The first Chinese car that could make it to America? An SUV called the Trumpchi GS8.
The Chinese auto market has long been one that US automakers are keen to conquer, especially since an increase in living standards within the nation have led consumers to put record numbers of cars on Chinese roads. While foreign auto companies are able to get their vehicles past the Great Wall and into Chinese consumers' driveways (albeit with some difficulty), high taxes and protectionist policies have led Chinese automakers to rule the local market.
Now that they've grown to a considerable size, these car companies want to expand and begin selling to the west. Their first target? The world's second largest auto market: the USA. According to Reuters, a few of China's auto giants are keen on expanding by breaking into the US auto market and giving just about every other auto company a run for their money. "We have in the Western world an outrageous arrogance. We think we're ahead. It's going to change," says Alain Visser, Senior Vice President of Geely's Lynk & Co. Though it makes perfect economic sense to want to expand into the US market, Visser's comments seem to indicate that his company is focused more on changing perceptions of Chinese products rather than just selling cars.
"China is passing you at a speed that in our arrogance we don't even see," added Visser. There's a good reason for that attitude. "A key obstacle in markets like the United States is a consumer bias against Chinese-made goods," said Jeff Cai, a senior director at JD Power & Associates. "Our research found most U.S. consumers think China is a third-world country that builds low-quality products." That means that Chinese automakers will have to produce cars that vanquish those stereotypes. If all goes to Geely's plan, Lynk & Co will begin selling its cars in Europe by 2019 and hit the US market by 2020.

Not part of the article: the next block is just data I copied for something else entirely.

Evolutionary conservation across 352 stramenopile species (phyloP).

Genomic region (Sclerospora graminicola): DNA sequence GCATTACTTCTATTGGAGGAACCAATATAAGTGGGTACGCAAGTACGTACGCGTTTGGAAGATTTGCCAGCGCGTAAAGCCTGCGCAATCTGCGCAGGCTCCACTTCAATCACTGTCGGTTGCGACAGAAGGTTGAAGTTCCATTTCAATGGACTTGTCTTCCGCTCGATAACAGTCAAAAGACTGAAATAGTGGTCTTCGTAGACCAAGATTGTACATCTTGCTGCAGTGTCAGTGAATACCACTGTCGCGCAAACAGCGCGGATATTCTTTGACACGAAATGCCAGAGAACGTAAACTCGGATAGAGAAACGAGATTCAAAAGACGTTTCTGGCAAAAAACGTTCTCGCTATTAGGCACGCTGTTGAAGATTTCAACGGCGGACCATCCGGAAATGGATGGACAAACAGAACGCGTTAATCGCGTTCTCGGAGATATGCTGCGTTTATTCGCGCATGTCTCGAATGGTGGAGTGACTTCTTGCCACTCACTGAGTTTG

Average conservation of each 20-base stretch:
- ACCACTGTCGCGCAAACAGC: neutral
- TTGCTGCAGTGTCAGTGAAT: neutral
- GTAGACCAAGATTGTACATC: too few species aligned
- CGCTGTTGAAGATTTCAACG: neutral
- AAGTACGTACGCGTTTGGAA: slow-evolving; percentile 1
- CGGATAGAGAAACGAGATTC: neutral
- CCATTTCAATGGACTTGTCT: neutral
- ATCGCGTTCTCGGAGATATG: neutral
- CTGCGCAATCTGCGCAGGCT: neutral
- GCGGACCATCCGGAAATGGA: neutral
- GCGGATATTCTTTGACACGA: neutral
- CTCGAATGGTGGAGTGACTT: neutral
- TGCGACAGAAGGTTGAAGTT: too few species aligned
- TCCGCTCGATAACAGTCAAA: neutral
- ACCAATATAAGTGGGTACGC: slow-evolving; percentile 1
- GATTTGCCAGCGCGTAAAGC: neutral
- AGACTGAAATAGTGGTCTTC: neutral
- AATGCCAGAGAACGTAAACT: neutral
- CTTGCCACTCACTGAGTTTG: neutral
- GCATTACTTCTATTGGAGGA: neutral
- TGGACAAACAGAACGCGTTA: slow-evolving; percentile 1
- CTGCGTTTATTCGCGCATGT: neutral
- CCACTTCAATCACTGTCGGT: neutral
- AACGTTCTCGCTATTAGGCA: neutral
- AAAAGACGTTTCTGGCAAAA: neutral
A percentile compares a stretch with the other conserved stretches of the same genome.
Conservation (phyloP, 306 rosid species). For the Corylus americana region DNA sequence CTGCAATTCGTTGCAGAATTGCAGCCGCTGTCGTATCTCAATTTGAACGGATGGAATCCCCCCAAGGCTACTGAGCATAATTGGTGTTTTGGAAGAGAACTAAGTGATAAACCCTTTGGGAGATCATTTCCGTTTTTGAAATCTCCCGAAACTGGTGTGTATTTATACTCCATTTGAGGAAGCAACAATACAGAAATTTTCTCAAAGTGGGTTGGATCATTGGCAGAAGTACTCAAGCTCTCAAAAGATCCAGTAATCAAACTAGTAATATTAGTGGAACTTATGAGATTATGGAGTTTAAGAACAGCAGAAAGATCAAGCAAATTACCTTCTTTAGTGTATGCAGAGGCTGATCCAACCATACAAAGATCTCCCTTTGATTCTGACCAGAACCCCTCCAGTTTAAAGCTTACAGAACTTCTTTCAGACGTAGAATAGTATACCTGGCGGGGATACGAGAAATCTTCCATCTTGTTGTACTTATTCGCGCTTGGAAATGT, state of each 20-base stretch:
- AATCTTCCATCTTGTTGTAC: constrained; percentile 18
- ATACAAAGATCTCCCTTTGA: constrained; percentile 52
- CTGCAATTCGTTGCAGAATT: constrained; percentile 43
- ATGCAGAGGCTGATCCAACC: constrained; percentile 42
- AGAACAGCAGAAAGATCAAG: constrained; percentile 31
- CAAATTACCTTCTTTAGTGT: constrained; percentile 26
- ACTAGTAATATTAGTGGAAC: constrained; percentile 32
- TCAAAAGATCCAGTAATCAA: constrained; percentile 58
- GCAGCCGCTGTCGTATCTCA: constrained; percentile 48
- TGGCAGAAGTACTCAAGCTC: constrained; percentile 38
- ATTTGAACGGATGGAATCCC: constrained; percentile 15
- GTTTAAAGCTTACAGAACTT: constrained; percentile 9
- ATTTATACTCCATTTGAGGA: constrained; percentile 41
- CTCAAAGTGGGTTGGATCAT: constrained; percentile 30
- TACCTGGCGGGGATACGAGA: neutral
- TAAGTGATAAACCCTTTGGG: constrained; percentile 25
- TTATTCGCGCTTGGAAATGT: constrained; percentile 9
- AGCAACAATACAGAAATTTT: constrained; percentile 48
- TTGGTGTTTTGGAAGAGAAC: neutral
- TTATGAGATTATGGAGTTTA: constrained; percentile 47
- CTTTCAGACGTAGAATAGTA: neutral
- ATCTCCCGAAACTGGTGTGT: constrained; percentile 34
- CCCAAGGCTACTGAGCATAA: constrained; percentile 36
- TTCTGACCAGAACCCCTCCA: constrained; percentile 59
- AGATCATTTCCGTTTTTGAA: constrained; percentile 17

In order to have an edge over the competition, the company will focus almost exclusively on selling green cars like hybrids, plug-in hybrids, and all-electric vehicles. These will comply with US standards and come right as the rest of the industry begins to introduce its collection of energy-efficient vehicles. Like Tesla, Geely plans to sell its vehicles using its own stores or an online sales model rather than by supplying dealerships that would in turn get these cars to consumers. In states where the direct sales model is not allowed, Lyn & Co will sell subscription-based services that would rent cars out using contracts that cover the cost of insurance and service.
Visser says that Lynk & Co plans to appease angry dealerships and their powerful lobby groups by franchising dealers to service these Chinese cars. So what's the first car slated to make it to America? None other than an SUV by the name of "Trumpchi GS8". Count on that name being changed before it makes it to shore, though.